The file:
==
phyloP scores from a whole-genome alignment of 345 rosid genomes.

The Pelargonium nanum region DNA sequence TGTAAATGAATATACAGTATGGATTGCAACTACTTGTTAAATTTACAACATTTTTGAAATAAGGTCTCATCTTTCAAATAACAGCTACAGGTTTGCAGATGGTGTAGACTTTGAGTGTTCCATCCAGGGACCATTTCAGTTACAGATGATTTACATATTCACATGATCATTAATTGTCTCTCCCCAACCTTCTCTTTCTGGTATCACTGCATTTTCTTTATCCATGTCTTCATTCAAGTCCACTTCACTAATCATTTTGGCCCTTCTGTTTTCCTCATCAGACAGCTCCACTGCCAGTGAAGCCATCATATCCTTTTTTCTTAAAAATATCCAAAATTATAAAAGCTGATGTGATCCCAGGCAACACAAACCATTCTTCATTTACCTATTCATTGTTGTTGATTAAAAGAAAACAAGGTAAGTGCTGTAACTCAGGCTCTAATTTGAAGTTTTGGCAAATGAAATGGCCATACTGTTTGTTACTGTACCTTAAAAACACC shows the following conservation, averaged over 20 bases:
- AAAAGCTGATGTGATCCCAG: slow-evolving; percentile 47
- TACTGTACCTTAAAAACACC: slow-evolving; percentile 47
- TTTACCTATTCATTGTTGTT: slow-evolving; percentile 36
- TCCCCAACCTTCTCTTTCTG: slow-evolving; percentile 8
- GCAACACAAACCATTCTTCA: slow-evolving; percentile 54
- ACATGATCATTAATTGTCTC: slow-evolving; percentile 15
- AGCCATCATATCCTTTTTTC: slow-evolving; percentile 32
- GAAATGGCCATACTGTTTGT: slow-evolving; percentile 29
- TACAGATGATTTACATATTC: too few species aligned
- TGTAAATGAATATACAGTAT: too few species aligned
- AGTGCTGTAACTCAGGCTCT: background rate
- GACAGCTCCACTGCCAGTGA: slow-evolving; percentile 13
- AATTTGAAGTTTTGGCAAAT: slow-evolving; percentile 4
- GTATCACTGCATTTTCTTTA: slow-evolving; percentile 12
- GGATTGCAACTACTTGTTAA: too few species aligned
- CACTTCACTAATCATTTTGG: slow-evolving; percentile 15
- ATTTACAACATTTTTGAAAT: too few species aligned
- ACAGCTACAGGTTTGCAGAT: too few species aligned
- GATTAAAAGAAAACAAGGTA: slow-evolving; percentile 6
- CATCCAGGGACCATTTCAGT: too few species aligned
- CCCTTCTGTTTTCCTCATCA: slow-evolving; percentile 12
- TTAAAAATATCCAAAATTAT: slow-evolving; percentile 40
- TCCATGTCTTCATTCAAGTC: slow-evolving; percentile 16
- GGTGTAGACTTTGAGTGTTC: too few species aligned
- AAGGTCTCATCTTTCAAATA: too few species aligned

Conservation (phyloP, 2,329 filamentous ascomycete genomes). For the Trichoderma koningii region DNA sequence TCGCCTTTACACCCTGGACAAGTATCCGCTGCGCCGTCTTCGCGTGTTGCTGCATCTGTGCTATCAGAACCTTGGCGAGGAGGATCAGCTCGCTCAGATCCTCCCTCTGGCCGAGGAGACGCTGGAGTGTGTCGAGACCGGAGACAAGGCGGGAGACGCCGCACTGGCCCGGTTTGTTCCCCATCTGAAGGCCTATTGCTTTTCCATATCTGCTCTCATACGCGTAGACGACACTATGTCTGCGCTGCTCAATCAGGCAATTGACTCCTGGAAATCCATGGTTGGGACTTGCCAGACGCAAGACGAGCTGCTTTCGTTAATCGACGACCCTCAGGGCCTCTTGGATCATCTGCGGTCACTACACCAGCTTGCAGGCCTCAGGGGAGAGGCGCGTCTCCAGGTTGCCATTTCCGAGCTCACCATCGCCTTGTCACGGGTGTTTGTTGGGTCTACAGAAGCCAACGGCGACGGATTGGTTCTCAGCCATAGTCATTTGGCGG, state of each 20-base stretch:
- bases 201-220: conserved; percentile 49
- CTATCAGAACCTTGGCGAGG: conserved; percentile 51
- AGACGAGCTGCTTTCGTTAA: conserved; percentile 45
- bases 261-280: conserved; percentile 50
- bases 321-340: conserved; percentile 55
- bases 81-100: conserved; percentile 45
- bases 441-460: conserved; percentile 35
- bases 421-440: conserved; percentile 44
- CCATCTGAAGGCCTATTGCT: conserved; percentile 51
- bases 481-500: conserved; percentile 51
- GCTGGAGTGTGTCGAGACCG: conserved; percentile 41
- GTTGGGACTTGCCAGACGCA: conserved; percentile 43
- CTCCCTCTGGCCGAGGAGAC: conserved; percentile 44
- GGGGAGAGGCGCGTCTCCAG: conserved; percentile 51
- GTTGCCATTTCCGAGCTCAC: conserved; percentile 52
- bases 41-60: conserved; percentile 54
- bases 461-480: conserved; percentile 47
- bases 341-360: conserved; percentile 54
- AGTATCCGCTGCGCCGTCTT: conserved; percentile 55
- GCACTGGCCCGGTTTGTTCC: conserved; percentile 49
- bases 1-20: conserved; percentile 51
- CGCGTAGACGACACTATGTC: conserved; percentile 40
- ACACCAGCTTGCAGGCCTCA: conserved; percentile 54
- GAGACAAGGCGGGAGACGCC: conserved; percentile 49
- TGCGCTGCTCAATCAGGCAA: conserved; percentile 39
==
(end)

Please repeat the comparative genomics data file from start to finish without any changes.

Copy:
phyloP scores from a whole-genome alignment of 345 rosid genomes.

The Pelargonium nanum region DNA sequence TGTAAATGAATATACAGTATGGATTGCAACTACTTGTTAAATTTACAACATTTTTGAAATAAGGTCTCATCTTTCAAATAACAGCTACAGGTTTGCAGATGGTGTAGACTTTGAGTGTTCCATCCAGGGACCATTTCAGTTACAGATGATTTACATATTCACATGATCATTAATTGTCTCTCCCCAACCTTCTCTTTCTGGTATCACTGCATTTTCTTTATCCATGTCTTCATTCAAGTCCACTTCACTAATCATTTTGGCCCTTCTGTTTTCCTCATCAGACAGCTCCACTGCCAGTGAAGCCATCATATCCTTTTTTCTTAAAAATATCCAAAATTATAAAAGCTGATGTGATCCCAGGCAACACAAACCATTCTTCATTTACCTATTCATTGTTGTTGATTAAAAGAAAACAAGGTAAGTGCTGTAACTCAGGCTCTAATTTGAAGTTTTGGCAAATGAAATGGCCATACTGTTTGTTACTGTACCTTAAAAACACC shows the following conservation, averaged over 20 bases:
- AAAAGCTGATGTGATCCCAG: slow-evolving; percentile 47
- TACTGTACCTTAAAAACACC: slow-evolving; percentile 47
- TTTACCTATTCATTGTTGTT: slow-evolving; percentile 36
- TCCCCAACCTTCTCTTTCTG: slow-evolving; percentile 8
- GCAACACAAACCATTCTTCA: slow-evolving; percentile 54
- ACATGATCATTAATTGTCTC: slow-evolving; percentile 15
- AGCCATCATATCCTTTTTTC: slow-evolving; percentile 32
- GAAATGGCCATACTGTTTGT: slow-evolving; percentile 29
- TACAGATGATTTACATATTC: too few species aligned
- TGTAAATGAATATACAGTAT: too few species aligned
- AGTGCTGTAACTCAGGCTCT: background rate
- GACAGCTCCACTGCCAGTGA: slow-evolving; percentile 13
- AATTTGAAGTTTTGGCAAAT: slow-evolving; percentile 4
- GTATCACTGCATTTTCTTTA: slow-evolving; percentile 12
- GGATTGCAACTACTTGTTAA: too few species aligned
- CACTTCACTAATCATTTTGG: slow-evolving; percentile 15
- ATTTACAACATTTTTGAAAT: too few species aligned
- ACAGCTACAGGTTTGCAGAT: too few species aligned
- GATTAAAAGAAAACAAGGTA: slow-evolving; percentile 6
- CATCCAGGGACCATTTCAGT: too few species aligned
- CCCTTCTGTTTTCCTCATCA: slow-evolving; percentile 12
- TTAAAAATATCCAAAATTAT: slow-evolving; percentile 40
- TCCATGTCTTCATTCAAGTC: slow-evolving; percentile 16
- GGTGTAGACTTTGAGTGTTC: too few species aligned
- AAGGTCTCATCTTTCAAATA: too few species aligned

Conservation (phyloP, 2,329 filamentous ascomycete genomes). For the Trichoderma koningii region DNA sequence TCGCCTTTACACCCTGGACAAGTATCCGCTGCGCCGTCTTCGCGTGTTGCTGCATCTGTGCTATCAGAACCTTGGCGAGGAGGATCAGCTCGCTCAGATCCTCCCTCTGGCCGAGGAGACGCTGGAGTGTGTCGAGACCGGAGACAAGGCGGGAGACGCCGCACTGGCCCGGTTTGTTCCCCATCTGAAGGCCTATTGCTTTTCCATATCTGCTCTCATACGCGTAGACGACACTATGTCTGCGCTGCTCAATCAGGCAATTGACTCCTGGAAATCCATGGTTGGGACTTGCCAGACGCAAGACGAGCTGCTTTCGTTAATCGACGACCCTCAGGGCCTCTTGGATCATCTGCGGTCACTACACCAGCTTGCAGGCCTCAGGGGAGAGGCGCGTCTCCAGGTTGCCATTTCCGAGCTCACCATCGCCTTGTCACGGGTGTTTGTTGGGTCTACAGAAGCCAACGGCGACGGATTGGTTCTCAGCCATAGTCATTTGGCGG, state of each 20-base stretch:
- bases 201-220: conserved; percentile 49
- CTATCAGAACCTTGGCGAGG: conserved; percentile 51
- AGACGAGCTGCTTTCGTTAA: conserved; percentile 45
- bases 261-280: conserved; percentile 50
- bases 321-340: conserved; percentile 55
- bases 81-100: conserved; percentile 45
- bases 441-460: conserved; percentile 35
- bases 421-440: conserved; percentile 44
- CCATCTGAAGGCCTATTGCT: conserved; percentile 51
- bases 481-500: conserved; percentile 51
- GCTGGAGTGTGTCGAGACCG: conserved; percentile 41
- GTTGGGACTTGCCAGACGCA: conserved; percentile 43
- CTCCCTCTGGCCGAGGAGAC: conserved; percentile 44
- GGGGAGAGGCGCGTCTCCAG: conserved; percentile 51
- GTTGCCATTTCCGAGCTCAC: conserved; percentile 52
- bases 41-60: conserved; percentile 54
- bases 461-480: conserved; percentile 47
- bases 341-360: conserved; percentile 54
- AGTATCCGCTGCGCCGTCTT: conserved; percentile 55
- GCACTGGCCCGGTTTGTTCC: conserved; percentile 49
- bases 1-20: conserved; percentile 51
- CGCGTAGACGACACTATGTC: conserved; percentile 40
- ACACCAGCTTGCAGGCCTCA: conserved; percentile 54
- GAGACAAGGCGGGAGACGCC: conserved; percentile 49
- TGCGCTGCTCAATCAGGCAA: conserved; percentile 39